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Prevalence of gastrointestinal clostridium difficile carriage in australian sheep and lambs

Knight, D.R. and Riley, T.V. (2013) Prevalence of gastrointestinal clostridium difficile carriage in australian sheep and lambs. Applied and Environmental Microbiology, 79 (18). pp. 5689-5692.

Free to read: http://dx.doi.org/10.1128/AEM.01888-13
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Abstract

Recently, Clostridium difficile has been isolated from a wide variety of animals, particularly production animals, mainly cattle and pigs. Concurrently, the incidence of C. difficile infection (CDI) in humans has increased in the community, with some suggestions that food-borne transmission of C. difficile is occurring. Interestingly, sheep and lambs appear not to have been investigated for carriage/ colonization with C. difficile. The aim of this project was to determine the prevalence of carriage of C. difficile in sheep and lambs in Australia by culturing fecal samples. A total of 371 sheep and lamb fecal samples were received in seven batches from three different geographic areas in eastern Australia and two in Western Australia. The overall rate of detection in sheep and lambs was low (4.0%); however, carriage/colonization in lambs (6.5%) was statistically significantly higher than that in sheep (0.6%) (P=0.005). Seven distinct PCR ribotype patterns were observed, three of which were known international ribotypes (UK 056 [n=1],UK101 [n=6], and UK137 [n=2]), while the remainder were unable to be matched with our available reference library. This low rate of carriage/colonization in Australian ovines suggests they are unlikely to be a major source/reservoir of human infections.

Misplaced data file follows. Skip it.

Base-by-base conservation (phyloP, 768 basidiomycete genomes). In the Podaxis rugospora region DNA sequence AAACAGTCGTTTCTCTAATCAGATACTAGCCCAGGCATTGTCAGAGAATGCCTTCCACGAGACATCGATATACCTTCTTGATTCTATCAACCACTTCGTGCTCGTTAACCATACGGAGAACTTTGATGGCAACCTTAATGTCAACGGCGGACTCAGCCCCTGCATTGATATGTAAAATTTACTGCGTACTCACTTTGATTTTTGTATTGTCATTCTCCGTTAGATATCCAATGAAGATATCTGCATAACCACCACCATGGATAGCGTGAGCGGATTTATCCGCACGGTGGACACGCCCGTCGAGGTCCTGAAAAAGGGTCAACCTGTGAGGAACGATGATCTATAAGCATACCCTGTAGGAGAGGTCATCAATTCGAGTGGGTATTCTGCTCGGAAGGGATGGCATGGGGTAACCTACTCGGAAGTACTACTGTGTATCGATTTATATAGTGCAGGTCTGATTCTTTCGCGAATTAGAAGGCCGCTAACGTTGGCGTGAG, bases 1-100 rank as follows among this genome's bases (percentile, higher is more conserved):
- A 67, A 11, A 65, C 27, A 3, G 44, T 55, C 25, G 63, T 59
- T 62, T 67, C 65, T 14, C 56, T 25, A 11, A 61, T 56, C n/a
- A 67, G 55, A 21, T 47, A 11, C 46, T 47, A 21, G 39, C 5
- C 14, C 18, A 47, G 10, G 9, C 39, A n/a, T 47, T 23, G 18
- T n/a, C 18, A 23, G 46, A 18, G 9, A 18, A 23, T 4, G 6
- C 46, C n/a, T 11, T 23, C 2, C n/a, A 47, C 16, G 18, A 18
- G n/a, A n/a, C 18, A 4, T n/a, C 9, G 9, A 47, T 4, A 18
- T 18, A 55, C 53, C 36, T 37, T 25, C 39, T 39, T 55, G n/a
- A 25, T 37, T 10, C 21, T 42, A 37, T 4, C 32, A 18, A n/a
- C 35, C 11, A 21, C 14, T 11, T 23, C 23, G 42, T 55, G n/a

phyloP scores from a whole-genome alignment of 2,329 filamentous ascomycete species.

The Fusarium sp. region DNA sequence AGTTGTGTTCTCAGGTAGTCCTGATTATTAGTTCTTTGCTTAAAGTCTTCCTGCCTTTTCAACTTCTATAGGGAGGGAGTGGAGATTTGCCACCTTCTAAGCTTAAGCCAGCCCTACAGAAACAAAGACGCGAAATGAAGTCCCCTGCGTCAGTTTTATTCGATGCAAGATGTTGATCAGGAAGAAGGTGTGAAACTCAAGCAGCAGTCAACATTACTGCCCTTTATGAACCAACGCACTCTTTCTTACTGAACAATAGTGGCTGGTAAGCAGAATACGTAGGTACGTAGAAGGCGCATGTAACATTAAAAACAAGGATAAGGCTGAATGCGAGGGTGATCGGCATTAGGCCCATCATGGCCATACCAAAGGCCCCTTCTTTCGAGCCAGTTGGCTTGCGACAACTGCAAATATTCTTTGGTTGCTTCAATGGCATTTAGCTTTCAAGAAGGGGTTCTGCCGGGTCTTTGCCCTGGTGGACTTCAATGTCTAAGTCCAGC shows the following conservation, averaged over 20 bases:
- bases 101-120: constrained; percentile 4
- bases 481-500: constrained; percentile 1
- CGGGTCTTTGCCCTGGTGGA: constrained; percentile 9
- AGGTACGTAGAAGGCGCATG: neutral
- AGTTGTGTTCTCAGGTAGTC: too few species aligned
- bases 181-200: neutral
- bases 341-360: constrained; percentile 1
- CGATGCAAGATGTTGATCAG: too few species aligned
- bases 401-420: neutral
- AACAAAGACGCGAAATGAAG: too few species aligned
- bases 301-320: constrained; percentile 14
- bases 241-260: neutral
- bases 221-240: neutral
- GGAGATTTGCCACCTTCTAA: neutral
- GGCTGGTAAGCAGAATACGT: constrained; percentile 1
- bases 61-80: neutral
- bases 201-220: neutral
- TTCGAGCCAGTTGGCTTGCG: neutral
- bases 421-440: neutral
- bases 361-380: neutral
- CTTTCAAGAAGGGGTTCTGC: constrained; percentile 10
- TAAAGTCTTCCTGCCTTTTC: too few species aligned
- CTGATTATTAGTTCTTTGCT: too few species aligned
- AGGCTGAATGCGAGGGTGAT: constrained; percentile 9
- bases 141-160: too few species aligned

Publication Type: Journal Article
Publisher: American Society for Microbiology
Copyright: © 2013, American Society for Microbiology
URI: http://researchrepository.murdoch.edu.au/id/eprint/34427
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